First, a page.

Since its founding in 1933, HPPA has been a dedicated National Park Service Partner with a mission to support the preservation, interpretation, and educational programs of national parka and. historic sites in Hawai'i and American Samoa. Over the past 90 years. Hawai Pacific Parks Association has raised tens of millions of dollars to support projects and programs. All donations raised at the park stay with that park. The fundraiser in 2023 was called 90 for 90 Challenge. The goal was reached on Dec. 1 but donations continued to flow in through Dec. 31, reaching $106,125.
Mel Boehl, Executive Director of Hawai'i Pacific Parks Association.
    Hawai'i Pacific Parks Association Executive Director Mel Boehl said, "We reflect on the incredible impact that HPPA has made over the past nine decades. We are grateful to our partners, supporters, and the dedicated staff who have helped us achieve our mission and ensure that our national parks are supported for generations to come."

THE 1868 ERUPTION OF MAUNA LOA will be the subject of the 9:30 a.m. Coffee Talk at the Kahuku Unit of Hawai'i Volcanoes National Park, this Saturday, Jan. 27, just off Hwy 11 between South Point Road and Ocean View.
    At Volcano, a hike to Ha'akulamanu, the Sulphur Banks, begins at 10:30 a.m.

DIVERSE VOLUNTEER OPPORTUNITIES AT HAWAI'I VOLCANOES NATIONAL PARK will be explained this Saturday by volunteer Harvey Scott. He will meet people at the Cooper Center Swap Meet on Wright Road from 9 a.m. to noon. 
Hawai'i Volcanoes National Park volunteers at recent Appreciation luncheon. Photo by Janice Wei
     HVNP states that volunteers in this photo during a recent Volunteer Appreciation lunch for the 2023 volunteers "helped us with a gauntlet of tasks. We could not fulfill our mission without them! Mahalo to @HawaiʻiPacificParksAssociation and the Friends of Hawai`i Volcanoes National Park for helping support our volunteer programs."

    Lava flows slowly approaching houses. Authorities evacuating neighborhoods. The tension of residents not knowing when, or if, they can return to their homes.
    These scenes may bring up difficult memories for Island of Hawaiʻi residents whose lives were affected by the destructive 2018 eruption of Kīlauea. During the four months of that eruption on the lower East Rift Zone, hundreds of homes were destroyed, and thousands of lives were disrupted.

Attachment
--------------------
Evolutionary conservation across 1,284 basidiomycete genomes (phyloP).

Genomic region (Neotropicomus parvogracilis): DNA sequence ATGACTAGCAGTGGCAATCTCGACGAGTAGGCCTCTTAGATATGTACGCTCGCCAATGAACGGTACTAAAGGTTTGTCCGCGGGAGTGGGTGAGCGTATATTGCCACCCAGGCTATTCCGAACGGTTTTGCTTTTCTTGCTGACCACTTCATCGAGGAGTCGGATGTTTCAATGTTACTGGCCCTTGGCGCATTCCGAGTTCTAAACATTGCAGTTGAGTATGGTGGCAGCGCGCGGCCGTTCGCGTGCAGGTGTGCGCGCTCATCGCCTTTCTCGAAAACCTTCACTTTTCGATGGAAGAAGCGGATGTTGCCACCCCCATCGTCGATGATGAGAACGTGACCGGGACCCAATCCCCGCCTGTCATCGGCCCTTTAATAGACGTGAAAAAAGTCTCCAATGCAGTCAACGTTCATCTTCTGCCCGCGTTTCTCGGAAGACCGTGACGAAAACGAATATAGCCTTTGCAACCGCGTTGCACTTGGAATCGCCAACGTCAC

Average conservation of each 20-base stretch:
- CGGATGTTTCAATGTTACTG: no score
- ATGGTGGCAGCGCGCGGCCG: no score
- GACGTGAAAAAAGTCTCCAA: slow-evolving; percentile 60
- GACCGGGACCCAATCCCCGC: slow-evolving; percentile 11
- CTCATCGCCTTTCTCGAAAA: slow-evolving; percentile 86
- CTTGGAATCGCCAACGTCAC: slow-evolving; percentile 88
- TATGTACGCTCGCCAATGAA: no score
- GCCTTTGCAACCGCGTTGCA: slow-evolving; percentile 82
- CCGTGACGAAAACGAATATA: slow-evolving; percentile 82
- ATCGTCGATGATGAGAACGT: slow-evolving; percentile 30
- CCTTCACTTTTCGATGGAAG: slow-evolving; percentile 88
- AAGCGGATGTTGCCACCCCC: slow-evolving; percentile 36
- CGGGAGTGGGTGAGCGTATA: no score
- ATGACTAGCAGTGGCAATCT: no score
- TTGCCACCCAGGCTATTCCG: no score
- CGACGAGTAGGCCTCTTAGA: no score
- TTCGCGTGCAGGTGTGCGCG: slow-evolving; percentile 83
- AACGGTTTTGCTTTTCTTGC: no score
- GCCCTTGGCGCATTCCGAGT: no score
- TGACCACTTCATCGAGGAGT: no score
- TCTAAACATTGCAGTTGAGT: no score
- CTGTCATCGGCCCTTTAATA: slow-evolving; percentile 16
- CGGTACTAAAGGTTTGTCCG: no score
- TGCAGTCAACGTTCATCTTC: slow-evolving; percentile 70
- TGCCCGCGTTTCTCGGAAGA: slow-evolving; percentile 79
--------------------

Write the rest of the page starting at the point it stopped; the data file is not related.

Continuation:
But this scenario also occurred just this month, in Iceland. A new eruption on the Reykjanes Peninsula began on Jan. 14, threatening the small fishing village of Grindavik. Fissures opened just a few hundred meters (yards) upslope of the town, sending a lava flow into residential areas. The flow inched into the edge of town and destroyed several houses.
A stone marker over a house destroyed by a lava flow from the 1973 eruption on the island of Heimaey, Iceland.
Photo from USGS

    By the next day, the flow front had stalled, and the eruption was ending. But the magmatic system has been reinflating beneath the surface, indicating another eruption could happen in the near future.
    This isn't the first time that Iceland has dealt with destructive lava flows. In 1973, an eruption sent lava through the village on the island of Heimaey, with lava creeping into the nearby bay. That eruption was, perhaps, most notable for the use of water cannons to try to cool the flow and arrest its advance before it blocked the entrance to the fishing harbor.
    Nearly half of the town was destroyed and today, a house "graveyard" is present on the surface of the 1973 lava flow that covered the town, with stone markers showing the location of each owner's house accompanied by a small sketch of the residence.
    The eruption this month in Iceland hasn't been the only recent eruptive activity there. Over the last three years, five different eruptions have occurred on the Reykjanes Peninsula. Most of these have been a safe distance from residential areas. Thousands of tourists were drawn to the up-close views of spectacular lava fountaining.